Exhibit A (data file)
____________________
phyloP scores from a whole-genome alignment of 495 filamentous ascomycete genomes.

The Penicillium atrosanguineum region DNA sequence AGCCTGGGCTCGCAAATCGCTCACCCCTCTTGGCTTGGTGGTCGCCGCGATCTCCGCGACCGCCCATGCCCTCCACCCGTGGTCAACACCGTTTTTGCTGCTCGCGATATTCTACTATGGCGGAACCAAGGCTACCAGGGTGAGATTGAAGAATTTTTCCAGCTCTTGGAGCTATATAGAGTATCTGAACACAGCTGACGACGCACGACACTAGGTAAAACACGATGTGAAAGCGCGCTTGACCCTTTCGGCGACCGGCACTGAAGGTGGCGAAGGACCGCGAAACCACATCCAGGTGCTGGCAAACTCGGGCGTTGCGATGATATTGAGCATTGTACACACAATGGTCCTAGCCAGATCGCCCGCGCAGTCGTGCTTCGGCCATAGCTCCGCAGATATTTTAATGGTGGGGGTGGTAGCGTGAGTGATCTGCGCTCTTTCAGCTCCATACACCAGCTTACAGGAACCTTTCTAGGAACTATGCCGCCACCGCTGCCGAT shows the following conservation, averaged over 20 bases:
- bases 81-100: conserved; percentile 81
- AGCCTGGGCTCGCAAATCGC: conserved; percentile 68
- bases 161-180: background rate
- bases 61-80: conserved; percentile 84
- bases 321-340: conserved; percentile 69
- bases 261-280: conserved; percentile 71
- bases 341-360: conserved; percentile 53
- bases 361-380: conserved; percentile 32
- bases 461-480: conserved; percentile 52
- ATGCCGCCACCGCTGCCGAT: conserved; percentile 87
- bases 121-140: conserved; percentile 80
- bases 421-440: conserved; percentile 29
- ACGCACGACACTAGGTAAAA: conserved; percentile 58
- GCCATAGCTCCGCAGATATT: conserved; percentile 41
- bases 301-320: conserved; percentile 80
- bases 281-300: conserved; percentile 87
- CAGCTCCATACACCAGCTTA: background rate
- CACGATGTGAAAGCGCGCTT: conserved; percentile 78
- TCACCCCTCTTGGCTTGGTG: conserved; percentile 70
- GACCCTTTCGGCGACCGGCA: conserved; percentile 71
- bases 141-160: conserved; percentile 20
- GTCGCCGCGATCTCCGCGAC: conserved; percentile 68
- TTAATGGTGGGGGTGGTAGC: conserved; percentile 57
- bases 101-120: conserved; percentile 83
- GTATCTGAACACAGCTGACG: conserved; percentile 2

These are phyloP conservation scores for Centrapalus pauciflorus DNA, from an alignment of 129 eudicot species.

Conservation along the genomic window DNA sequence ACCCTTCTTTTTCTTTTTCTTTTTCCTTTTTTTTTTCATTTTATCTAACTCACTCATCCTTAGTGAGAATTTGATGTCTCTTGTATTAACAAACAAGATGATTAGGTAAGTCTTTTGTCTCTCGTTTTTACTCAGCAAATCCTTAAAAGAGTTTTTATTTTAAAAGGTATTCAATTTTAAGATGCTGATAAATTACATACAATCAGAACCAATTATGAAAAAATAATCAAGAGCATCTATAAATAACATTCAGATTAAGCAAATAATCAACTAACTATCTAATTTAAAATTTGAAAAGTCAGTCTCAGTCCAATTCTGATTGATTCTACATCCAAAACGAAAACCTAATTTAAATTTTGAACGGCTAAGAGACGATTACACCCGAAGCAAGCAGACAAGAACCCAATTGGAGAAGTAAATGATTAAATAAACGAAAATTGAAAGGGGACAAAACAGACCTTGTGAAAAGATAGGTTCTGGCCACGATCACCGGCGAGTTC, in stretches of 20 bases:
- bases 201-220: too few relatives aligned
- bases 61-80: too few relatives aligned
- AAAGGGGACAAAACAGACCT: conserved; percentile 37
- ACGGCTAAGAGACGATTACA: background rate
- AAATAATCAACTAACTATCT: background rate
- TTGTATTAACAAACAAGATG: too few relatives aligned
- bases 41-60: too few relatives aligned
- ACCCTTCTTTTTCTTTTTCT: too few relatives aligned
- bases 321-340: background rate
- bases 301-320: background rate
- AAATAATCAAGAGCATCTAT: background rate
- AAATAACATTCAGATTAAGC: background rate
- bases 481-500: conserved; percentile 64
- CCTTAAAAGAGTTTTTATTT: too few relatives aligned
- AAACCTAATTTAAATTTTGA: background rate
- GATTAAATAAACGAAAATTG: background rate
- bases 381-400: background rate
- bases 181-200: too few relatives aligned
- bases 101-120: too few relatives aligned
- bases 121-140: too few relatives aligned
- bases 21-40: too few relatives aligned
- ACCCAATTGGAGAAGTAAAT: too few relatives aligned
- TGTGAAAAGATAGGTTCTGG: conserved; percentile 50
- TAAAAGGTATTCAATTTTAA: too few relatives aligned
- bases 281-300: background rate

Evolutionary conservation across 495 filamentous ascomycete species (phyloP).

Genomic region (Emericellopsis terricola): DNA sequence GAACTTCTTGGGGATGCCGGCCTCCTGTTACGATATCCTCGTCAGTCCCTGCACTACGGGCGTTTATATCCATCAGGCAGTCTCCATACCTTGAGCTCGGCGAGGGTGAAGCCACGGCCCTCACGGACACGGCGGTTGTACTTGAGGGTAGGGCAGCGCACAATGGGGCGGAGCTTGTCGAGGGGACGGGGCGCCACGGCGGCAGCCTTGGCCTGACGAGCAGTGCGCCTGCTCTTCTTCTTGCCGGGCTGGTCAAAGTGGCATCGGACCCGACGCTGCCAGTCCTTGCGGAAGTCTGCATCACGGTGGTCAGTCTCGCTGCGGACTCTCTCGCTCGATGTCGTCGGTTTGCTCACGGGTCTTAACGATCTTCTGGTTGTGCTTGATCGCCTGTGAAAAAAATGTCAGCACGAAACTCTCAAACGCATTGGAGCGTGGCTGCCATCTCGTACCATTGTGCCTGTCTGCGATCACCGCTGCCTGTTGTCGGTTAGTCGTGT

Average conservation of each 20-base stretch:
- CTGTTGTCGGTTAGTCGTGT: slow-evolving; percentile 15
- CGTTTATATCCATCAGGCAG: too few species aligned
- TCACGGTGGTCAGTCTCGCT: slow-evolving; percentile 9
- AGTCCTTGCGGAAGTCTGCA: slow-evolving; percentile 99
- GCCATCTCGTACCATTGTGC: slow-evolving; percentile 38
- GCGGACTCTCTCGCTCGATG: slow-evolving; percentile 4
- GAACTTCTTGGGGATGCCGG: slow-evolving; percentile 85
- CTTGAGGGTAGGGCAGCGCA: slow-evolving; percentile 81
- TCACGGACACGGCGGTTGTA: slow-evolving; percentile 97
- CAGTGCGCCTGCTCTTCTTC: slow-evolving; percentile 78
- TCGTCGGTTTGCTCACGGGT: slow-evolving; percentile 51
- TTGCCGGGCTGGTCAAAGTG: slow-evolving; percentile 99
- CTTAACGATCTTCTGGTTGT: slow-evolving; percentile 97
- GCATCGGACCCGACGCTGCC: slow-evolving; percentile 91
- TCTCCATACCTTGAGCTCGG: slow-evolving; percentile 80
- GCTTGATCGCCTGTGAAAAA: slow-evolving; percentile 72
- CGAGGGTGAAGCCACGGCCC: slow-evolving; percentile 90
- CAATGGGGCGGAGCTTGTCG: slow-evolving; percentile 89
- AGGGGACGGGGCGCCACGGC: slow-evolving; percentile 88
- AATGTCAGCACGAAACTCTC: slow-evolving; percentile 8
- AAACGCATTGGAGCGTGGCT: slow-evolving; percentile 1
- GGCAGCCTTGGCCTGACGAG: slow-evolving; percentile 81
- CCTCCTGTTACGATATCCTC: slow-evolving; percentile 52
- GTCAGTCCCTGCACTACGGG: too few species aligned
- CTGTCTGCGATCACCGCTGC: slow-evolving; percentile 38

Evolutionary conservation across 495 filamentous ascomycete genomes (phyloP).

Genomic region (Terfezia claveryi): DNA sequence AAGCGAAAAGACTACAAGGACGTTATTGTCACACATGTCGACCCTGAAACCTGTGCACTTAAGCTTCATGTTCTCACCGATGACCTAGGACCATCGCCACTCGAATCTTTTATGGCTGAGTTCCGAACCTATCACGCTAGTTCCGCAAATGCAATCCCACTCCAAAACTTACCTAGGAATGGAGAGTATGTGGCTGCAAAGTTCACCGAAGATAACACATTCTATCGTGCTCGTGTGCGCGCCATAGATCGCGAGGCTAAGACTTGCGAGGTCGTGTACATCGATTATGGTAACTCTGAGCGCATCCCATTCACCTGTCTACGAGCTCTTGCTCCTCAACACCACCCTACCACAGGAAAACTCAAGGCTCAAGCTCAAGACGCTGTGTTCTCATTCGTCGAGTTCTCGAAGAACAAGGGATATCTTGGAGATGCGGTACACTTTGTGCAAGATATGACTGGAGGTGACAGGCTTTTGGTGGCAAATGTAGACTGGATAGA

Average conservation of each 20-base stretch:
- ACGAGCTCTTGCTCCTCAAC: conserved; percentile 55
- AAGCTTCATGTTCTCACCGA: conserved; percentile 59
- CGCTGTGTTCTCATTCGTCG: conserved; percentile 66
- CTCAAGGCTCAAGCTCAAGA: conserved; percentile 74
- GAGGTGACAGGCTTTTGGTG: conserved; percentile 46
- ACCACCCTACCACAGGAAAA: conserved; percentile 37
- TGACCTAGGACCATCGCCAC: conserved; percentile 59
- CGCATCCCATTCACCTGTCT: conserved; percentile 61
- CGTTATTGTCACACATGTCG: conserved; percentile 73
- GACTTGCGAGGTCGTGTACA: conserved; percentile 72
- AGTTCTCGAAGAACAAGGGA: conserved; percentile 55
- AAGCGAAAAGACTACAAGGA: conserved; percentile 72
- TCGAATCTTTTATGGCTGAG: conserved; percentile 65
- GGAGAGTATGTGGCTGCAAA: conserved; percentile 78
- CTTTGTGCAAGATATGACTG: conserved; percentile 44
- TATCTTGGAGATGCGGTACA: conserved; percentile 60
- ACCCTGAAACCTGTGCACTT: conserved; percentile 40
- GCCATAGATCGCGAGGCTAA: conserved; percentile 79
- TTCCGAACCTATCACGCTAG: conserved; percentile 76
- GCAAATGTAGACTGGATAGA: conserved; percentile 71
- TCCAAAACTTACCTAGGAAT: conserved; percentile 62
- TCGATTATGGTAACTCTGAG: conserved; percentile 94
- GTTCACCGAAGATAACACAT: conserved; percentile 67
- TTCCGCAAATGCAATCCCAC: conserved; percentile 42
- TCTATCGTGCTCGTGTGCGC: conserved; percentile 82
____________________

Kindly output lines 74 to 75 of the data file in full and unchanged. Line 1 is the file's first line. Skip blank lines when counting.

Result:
- CGAGGGTGAAGCCACGGCCC: slow-evolving; percentile 90
- CAATGGGGCGGAGCTTGTCG: slow-evolving; percentile 89